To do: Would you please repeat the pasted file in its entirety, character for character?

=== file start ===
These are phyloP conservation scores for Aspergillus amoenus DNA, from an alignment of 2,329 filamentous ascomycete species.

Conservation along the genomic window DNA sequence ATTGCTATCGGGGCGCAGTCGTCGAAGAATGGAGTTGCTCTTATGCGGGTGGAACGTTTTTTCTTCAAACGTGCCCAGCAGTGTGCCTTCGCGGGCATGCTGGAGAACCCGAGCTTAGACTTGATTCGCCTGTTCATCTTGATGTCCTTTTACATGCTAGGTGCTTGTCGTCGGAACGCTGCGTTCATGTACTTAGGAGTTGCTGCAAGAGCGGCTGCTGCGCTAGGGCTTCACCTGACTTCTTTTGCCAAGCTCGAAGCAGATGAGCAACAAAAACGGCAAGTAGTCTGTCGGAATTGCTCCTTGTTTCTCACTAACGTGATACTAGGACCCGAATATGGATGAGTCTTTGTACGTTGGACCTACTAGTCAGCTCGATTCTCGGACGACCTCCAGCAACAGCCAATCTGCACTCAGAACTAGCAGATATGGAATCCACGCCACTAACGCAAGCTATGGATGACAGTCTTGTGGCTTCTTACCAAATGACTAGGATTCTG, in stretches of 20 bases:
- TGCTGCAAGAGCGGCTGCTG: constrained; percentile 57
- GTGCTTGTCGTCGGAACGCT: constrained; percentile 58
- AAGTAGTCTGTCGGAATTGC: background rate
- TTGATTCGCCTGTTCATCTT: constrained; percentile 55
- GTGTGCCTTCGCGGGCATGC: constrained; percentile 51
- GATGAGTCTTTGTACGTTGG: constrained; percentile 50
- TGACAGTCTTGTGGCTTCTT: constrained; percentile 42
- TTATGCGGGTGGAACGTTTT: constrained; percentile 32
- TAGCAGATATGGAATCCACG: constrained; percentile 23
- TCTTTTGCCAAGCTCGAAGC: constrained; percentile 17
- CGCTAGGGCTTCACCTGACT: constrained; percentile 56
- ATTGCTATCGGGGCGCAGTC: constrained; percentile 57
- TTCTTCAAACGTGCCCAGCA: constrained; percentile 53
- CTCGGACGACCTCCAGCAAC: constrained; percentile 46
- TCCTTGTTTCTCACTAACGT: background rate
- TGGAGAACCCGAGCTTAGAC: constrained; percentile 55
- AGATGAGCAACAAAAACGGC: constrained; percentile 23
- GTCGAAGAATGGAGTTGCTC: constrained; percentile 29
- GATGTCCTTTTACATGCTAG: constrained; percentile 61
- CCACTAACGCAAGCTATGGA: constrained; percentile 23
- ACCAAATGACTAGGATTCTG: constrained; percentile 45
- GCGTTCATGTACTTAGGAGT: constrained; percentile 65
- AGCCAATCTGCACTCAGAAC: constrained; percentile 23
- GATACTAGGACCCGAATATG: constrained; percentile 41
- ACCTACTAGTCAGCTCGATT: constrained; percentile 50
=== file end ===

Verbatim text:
These are phyloP conservation scores for Aspergillus amoenus DNA, from an alignment of 2,329 filamentous ascomycete species.

Conservation along the genomic window DNA sequence ATTGCTATCGGGGCGCAGTCGTCGAAGAATGGAGTTGCTCTTATGCGGGTGGAACGTTTTTTCTTCAAACGTGCCCAGCAGTGTGCCTTCGCGGGCATGCTGGAGAACCCGAGCTTAGACTTGATTCGCCTGTTCATCTTGATGTCCTTTTACATGCTAGGTGCTTGTCGTCGGAACGCTGCGTTCATGTACTTAGGAGTTGCTGCAAGAGCGGCTGCTGCGCTAGGGCTTCACCTGACTTCTTTTGCCAAGCTCGAAGCAGATGAGCAACAAAAACGGCAAGTAGTCTGTCGGAATTGCTCCTTGTTTCTCACTAACGTGATACTAGGACCCGAATATGGATGAGTCTTTGTACGTTGGACCTACTAGTCAGCTCGATTCTCGGACGACCTCCAGCAACAGCCAATCTGCACTCAGAACTAGCAGATATGGAATCCACGCCACTAACGCAAGCTATGGATGACAGTCTTGTGGCTTCTTACCAAATGACTAGGATTCTG, in stretches of 20 bases:
- TGCTGCAAGAGCGGCTGCTG: constrained; percentile 57
- GTGCTTGTCGTCGGAACGCT: constrained; percentile 58
- AAGTAGTCTGTCGGAATTGC: background rate
- TTGATTCGCCTGTTCATCTT: constrained; percentile 55
- GTGTGCCTTCGCGGGCATGC: constrained; percentile 51
- GATGAGTCTTTGTACGTTGG: constrained; percentile 50
- TGACAGTCTTGTGGCTTCTT: constrained; percentile 42
- TTATGCGGGTGGAACGTTTT: constrained; percentile 32
- TAGCAGATATGGAATCCACG: constrained; percentile 23
- TCTTTTGCCAAGCTCGAAGC: constrained; percentile 17
- CGCTAGGGCTTCACCTGACT: constrained; percentile 56
- ATTGCTATCGGGGCGCAGTC: constrained; percentile 57
- TTCTTCAAACGTGCCCAGCA: constrained; percentile 53
- CTCGGACGACCTCCAGCAAC: constrained; percentile 46
- TCCTTGTTTCTCACTAACGT: background rate
- TGGAGAACCCGAGCTTAGAC: constrained; percentile 55
- AGATGAGCAACAAAAACGGC: constrained; percentile 23
- GTCGAAGAATGGAGTTGCTC: constrained; percentile 29
- GATGTCCTTTTACATGCTAG: constrained; percentile 61
- CCACTAACGCAAGCTATGGA: constrained; percentile 23
- ACCAAATGACTAGGATTCTG: constrained; percentile 45
- GCGTTCATGTACTTAGGAGT: constrained; percentile 65
- AGCCAATCTGCACTCAGAAC: constrained; percentile 23
- GATACTAGGACCCGAATATG: constrained; percentile 41
- ACCTACTAGTCAGCTCGATT: constrained; percentile 50